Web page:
Digital Humanities at McMaster

Yesterday I visited McMaster University in Ontario, Canada. I have a known about the work of Geoffrey Rockwell, Andrew Mactavish and Stéfan Sinclair for quite some time, but I really feel that this short visit gave me a much better sense of what they do. Some of the McMaster components are the Multimedia Programme, Humanities Media and Computing, the Communication Studies and Multimedia Department, and major projects such as TAPoR. Geoffrey and Andrew told me about the strategies involved and the history, and I am really appreciative of the way this platform has been built, the level of integration between the different parts, and the level of student involvement in these processes.

I gave a talk late in the afternoon, and I quite enjoyed the discussion. The first part – on visualization in the humanities and digital humanities more generally – I have not really had time to frame properly, but the mixed ideas I discussed in the talk will be very useful for the article I am working on. It also seemed that the vision of HUMlab was something that came across (I talked about HUMlab at the end), and I am glad about the interest in space and the interrelation between space and ideas. On this trip, several people have asked about written reflection on these matters, and I really should try to write something up. I think the experiences and histories of existing studio/lab spaces (not only our lab of course) can be very useful for people planning new enterprises. The choices you make (if you are in position to choose yourself) in terms of designing a space are really crucial to what will come out of the spaces and associated ideas. What the article would be about, I think, is also conceptual cyberinfrastructure (a term Matt Ratto used in a question after a talk I did at UC San Diego this summer).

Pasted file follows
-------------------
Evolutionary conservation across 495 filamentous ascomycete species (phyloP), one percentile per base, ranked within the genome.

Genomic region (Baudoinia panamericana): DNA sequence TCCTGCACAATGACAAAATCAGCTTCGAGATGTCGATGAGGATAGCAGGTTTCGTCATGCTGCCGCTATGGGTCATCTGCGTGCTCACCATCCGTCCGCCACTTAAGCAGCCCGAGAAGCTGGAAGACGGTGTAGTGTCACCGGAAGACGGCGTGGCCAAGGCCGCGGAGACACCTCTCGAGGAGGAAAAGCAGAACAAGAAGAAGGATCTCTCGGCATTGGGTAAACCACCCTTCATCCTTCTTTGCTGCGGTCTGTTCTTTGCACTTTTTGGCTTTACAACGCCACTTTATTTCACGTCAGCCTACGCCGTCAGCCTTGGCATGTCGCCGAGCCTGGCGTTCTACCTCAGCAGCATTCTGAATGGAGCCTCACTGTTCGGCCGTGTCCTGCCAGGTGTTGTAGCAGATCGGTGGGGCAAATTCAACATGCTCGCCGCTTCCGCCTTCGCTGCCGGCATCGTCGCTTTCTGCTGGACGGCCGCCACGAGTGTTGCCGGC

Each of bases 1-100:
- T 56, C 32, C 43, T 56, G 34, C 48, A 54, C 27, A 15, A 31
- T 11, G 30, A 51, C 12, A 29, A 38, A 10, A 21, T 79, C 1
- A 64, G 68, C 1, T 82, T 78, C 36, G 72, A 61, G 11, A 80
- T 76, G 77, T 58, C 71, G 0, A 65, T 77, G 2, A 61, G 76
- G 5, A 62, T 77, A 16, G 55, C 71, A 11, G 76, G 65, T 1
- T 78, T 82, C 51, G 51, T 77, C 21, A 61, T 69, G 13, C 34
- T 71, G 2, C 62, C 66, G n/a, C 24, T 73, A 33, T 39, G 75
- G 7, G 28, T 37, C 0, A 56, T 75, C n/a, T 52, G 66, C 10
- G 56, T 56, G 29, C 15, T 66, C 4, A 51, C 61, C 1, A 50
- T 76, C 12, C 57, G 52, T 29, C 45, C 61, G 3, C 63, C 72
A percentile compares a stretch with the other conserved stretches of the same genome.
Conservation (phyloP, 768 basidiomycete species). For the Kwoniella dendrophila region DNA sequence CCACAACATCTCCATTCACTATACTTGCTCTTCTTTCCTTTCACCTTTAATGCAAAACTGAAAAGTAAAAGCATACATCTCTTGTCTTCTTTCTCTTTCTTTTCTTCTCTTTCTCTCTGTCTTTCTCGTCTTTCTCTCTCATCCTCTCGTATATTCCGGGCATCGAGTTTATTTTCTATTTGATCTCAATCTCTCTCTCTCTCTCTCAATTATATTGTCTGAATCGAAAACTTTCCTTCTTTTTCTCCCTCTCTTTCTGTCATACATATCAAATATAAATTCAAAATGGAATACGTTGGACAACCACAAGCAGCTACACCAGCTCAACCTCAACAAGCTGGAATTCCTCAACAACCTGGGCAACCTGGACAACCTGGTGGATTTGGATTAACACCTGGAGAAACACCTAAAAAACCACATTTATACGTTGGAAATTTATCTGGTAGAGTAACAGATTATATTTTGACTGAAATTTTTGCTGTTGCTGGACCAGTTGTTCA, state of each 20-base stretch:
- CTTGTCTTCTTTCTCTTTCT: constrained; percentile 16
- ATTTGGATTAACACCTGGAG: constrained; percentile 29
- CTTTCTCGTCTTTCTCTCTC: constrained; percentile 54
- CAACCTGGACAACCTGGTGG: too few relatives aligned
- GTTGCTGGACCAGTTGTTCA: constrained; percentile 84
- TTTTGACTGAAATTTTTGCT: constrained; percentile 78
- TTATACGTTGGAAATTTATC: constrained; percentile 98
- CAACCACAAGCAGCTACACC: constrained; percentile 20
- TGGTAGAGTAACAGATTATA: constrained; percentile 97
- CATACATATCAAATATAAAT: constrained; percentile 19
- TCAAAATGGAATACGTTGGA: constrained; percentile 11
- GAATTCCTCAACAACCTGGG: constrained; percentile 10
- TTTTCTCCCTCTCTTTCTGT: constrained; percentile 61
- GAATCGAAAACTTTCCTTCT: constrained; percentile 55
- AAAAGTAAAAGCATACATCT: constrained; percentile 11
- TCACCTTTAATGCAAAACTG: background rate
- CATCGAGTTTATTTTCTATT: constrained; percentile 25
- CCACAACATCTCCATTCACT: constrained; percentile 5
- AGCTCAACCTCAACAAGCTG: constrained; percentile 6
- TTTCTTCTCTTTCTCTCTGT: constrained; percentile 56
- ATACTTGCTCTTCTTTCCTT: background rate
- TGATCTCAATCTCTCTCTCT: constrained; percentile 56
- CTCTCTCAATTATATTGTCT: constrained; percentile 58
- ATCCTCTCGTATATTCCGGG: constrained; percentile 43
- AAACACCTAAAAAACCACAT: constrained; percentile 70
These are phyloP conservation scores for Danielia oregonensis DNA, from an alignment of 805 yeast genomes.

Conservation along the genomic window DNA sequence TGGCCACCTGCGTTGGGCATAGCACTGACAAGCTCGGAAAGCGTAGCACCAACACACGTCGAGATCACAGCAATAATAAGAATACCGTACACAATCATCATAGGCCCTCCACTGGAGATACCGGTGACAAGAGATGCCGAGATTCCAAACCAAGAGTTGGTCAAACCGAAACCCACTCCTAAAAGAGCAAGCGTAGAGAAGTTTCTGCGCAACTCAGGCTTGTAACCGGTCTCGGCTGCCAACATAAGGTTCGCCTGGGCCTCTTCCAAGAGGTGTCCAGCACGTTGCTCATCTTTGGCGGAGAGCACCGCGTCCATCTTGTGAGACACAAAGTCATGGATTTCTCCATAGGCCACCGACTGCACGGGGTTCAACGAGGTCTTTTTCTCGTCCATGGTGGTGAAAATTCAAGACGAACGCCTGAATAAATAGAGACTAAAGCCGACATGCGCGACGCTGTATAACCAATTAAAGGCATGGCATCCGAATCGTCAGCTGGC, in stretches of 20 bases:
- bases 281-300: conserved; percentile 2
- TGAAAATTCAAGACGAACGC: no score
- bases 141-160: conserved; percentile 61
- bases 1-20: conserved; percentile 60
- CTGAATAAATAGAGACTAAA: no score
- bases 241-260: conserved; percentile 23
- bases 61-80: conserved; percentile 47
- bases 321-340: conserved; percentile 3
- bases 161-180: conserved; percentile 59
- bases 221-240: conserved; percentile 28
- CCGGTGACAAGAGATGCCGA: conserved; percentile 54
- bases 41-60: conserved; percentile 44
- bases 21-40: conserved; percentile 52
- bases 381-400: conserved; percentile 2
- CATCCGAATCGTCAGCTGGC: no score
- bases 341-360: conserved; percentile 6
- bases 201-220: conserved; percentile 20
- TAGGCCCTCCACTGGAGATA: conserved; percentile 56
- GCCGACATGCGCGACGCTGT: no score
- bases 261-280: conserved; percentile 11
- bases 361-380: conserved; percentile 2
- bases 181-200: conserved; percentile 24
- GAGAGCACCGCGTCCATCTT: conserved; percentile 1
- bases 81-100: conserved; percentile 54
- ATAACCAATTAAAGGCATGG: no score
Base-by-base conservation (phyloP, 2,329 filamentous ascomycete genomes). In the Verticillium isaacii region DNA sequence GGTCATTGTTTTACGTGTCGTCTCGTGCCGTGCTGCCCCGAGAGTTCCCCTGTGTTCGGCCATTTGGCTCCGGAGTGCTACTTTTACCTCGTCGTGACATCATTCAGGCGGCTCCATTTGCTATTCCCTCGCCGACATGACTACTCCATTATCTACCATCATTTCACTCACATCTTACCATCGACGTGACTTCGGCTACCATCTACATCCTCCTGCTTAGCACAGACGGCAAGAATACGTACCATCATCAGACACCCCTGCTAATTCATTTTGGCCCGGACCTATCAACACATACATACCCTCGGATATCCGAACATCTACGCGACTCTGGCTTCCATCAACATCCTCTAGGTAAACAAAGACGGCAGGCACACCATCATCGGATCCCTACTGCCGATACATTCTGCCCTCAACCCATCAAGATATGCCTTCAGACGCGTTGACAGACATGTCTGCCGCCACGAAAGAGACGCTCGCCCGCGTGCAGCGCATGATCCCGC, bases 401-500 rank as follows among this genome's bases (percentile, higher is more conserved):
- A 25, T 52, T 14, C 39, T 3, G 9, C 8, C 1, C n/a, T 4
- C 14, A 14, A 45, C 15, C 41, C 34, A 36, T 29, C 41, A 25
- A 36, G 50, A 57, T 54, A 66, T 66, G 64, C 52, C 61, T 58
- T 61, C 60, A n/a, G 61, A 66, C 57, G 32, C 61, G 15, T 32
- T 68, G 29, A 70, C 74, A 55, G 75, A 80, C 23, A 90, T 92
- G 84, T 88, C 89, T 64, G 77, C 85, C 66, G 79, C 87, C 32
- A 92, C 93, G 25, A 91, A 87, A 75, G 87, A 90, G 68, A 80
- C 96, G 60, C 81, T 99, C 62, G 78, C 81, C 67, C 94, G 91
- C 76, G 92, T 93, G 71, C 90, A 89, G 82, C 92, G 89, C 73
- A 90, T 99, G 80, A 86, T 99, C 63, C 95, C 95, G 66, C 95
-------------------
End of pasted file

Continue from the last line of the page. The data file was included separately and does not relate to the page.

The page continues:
I had several good conversations at McMaster and we will be looking into further collaboration. I also got to see some of the work being done in the TAPoR project. I knew about the project beforehand, but having Geoffrey show it to me was just great. I am very impressed – not least with the more experimental tools and the whole infrastructure. I will write more about this in another post.

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